Mind Tools - Management Training, Leadership Training and Career Training The Urgent/Important Matrix - Time Management Skills from MindTools Using Time Effectively, Not Just Efficiently © iStockphotoblackred Focus on your most important work. Imagine that your boss has asked you to prepare an important presentation for the next board meeting. Time management What do you need to do? The first step towards taking control of your time is to brainstorm all your incomplete projects. Don't start doing things at this stage; just make sure you capture everything. The exception is when something will take less than two minutes: do it straight away. Also, don't start planning when you will do things, just focus on getting a complete inventory of what you need to do. Mind sweep checklist (PDF)Use this as a prompt to capture everything you need to get done.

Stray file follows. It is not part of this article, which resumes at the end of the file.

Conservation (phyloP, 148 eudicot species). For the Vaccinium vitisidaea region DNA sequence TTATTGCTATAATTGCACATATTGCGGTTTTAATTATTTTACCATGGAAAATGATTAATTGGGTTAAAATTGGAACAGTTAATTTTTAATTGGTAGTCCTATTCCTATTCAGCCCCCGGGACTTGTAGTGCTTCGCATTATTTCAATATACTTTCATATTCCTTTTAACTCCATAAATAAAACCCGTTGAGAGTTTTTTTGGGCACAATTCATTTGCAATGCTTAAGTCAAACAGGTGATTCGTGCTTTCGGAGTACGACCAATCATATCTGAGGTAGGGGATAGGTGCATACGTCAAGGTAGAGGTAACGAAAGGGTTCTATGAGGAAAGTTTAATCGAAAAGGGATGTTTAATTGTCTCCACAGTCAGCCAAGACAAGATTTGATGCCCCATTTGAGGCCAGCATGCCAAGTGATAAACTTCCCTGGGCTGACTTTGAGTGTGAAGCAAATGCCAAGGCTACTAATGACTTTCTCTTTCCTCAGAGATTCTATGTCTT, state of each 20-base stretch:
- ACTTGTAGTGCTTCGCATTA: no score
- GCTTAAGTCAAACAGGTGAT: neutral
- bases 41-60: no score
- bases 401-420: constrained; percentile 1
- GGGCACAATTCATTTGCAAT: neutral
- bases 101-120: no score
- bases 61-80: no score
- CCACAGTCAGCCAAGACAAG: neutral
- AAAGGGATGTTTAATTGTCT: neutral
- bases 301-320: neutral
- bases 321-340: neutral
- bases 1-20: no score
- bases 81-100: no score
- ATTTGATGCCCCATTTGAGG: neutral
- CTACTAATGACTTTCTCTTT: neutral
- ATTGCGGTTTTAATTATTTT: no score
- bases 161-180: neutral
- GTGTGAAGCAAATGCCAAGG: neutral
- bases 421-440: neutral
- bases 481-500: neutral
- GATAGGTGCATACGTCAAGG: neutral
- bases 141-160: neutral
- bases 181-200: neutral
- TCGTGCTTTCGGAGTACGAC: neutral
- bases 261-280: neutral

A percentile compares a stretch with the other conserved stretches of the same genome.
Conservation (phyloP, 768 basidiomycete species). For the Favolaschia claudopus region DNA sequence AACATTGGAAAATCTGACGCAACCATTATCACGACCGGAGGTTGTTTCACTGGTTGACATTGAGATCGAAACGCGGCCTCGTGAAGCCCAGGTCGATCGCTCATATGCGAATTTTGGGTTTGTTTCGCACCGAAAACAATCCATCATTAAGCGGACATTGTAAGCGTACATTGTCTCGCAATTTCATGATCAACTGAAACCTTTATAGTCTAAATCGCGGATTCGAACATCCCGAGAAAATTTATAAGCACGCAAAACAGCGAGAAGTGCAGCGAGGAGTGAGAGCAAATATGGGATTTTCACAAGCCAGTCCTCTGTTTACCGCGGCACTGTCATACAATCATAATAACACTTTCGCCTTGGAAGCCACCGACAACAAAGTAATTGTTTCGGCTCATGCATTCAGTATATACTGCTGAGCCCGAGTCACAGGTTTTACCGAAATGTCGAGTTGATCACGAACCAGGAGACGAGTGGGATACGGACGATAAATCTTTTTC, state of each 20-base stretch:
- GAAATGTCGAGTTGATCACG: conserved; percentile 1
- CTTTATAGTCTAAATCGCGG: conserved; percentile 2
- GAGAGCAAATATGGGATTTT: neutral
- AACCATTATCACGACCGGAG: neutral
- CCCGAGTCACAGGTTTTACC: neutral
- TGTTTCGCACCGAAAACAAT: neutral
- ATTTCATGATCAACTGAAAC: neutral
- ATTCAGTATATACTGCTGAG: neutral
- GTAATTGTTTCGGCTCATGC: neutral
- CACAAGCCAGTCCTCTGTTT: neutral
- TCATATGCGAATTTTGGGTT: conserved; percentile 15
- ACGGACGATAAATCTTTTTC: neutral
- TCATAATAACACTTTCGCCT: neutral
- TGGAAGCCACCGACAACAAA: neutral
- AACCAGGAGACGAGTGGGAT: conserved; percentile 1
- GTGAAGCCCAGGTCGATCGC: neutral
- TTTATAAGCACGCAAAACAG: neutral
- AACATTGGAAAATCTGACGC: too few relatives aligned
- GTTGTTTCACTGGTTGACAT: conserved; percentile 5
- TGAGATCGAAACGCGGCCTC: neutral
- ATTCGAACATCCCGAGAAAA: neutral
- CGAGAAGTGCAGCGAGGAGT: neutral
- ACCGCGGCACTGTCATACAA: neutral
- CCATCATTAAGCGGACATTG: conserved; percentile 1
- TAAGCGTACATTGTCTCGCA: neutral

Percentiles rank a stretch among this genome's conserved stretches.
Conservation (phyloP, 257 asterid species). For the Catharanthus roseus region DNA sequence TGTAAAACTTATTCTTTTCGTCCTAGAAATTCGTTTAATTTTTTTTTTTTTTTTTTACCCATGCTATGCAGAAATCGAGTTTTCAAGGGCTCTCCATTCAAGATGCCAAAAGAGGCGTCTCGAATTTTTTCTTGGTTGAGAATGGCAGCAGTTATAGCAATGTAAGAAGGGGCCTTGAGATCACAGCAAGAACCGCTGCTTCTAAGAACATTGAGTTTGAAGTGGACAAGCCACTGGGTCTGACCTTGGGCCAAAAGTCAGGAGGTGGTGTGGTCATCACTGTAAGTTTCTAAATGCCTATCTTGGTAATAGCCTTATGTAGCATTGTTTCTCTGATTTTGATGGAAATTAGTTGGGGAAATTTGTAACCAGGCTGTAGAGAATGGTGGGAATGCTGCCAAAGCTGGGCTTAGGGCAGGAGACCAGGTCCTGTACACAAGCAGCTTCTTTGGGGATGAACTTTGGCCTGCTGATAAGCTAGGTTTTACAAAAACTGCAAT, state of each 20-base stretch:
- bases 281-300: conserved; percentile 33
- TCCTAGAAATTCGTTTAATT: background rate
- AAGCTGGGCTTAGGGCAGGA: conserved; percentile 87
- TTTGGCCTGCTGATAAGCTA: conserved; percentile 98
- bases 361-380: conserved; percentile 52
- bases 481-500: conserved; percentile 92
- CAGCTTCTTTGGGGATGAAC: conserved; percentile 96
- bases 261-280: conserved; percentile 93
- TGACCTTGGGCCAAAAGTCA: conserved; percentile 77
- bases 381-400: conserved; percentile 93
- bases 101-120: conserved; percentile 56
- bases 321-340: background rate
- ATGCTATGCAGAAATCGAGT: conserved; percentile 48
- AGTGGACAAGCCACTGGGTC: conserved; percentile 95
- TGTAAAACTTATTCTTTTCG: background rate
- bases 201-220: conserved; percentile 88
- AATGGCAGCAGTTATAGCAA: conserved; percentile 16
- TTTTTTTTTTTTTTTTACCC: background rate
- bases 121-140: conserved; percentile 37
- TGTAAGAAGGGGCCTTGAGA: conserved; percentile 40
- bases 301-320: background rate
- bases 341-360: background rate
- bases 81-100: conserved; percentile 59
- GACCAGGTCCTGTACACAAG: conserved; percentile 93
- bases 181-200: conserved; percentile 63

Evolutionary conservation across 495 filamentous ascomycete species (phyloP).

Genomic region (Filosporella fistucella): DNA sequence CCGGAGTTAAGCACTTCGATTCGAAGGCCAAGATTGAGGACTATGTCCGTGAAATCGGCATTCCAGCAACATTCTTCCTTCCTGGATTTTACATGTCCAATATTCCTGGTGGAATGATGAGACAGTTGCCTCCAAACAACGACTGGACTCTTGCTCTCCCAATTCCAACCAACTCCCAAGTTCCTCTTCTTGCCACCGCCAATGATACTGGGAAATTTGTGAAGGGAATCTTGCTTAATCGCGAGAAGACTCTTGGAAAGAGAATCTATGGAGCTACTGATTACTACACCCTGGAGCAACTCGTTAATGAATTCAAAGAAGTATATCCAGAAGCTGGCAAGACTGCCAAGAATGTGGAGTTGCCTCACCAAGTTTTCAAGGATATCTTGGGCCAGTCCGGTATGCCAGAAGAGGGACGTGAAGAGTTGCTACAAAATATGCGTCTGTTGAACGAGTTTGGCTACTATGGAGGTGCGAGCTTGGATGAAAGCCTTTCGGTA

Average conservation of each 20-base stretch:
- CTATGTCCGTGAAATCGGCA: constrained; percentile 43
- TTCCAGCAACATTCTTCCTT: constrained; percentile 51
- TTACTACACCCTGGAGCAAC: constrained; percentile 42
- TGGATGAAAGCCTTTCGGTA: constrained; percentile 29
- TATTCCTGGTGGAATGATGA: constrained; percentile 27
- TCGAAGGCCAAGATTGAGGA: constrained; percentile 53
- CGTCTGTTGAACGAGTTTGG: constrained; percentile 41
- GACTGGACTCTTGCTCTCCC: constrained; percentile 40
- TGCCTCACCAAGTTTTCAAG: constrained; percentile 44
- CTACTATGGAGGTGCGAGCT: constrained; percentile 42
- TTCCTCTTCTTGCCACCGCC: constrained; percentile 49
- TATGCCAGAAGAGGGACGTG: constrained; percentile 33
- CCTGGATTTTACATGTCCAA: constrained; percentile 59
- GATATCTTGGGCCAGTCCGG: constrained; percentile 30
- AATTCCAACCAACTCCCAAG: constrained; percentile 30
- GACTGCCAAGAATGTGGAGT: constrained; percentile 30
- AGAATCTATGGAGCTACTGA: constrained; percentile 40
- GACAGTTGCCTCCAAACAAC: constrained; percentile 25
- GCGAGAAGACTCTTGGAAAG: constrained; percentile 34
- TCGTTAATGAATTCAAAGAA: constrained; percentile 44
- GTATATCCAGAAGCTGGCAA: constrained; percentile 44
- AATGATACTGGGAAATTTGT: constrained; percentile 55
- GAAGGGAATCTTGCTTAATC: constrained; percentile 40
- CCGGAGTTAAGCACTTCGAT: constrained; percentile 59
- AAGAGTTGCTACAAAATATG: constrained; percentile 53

Conflict Strategies for Nice People Do you value friendly relations with your colleagues? Are you proud of being a nice person who would never pick a fight? Unfortunately, you might be just as responsible for group dysfunction as your more combative team members. That’s because it’s a problem when you shy away from open, healthy conflict about the issues. If you think you’re “taking one for the team” by not rocking the boat, you’re deluding yourself.

Salvador Dali’s Creative Thinking Technique 152 10Share Synopsis How to conjure up dreamlike imagery from your subconscious. In the history of art, most people could easily argue that Salvador Dalí is the father of surrealistic art. Surrealism is the art of writing or painting unreal or unpredictable works of art using the images or words from an imaginary world.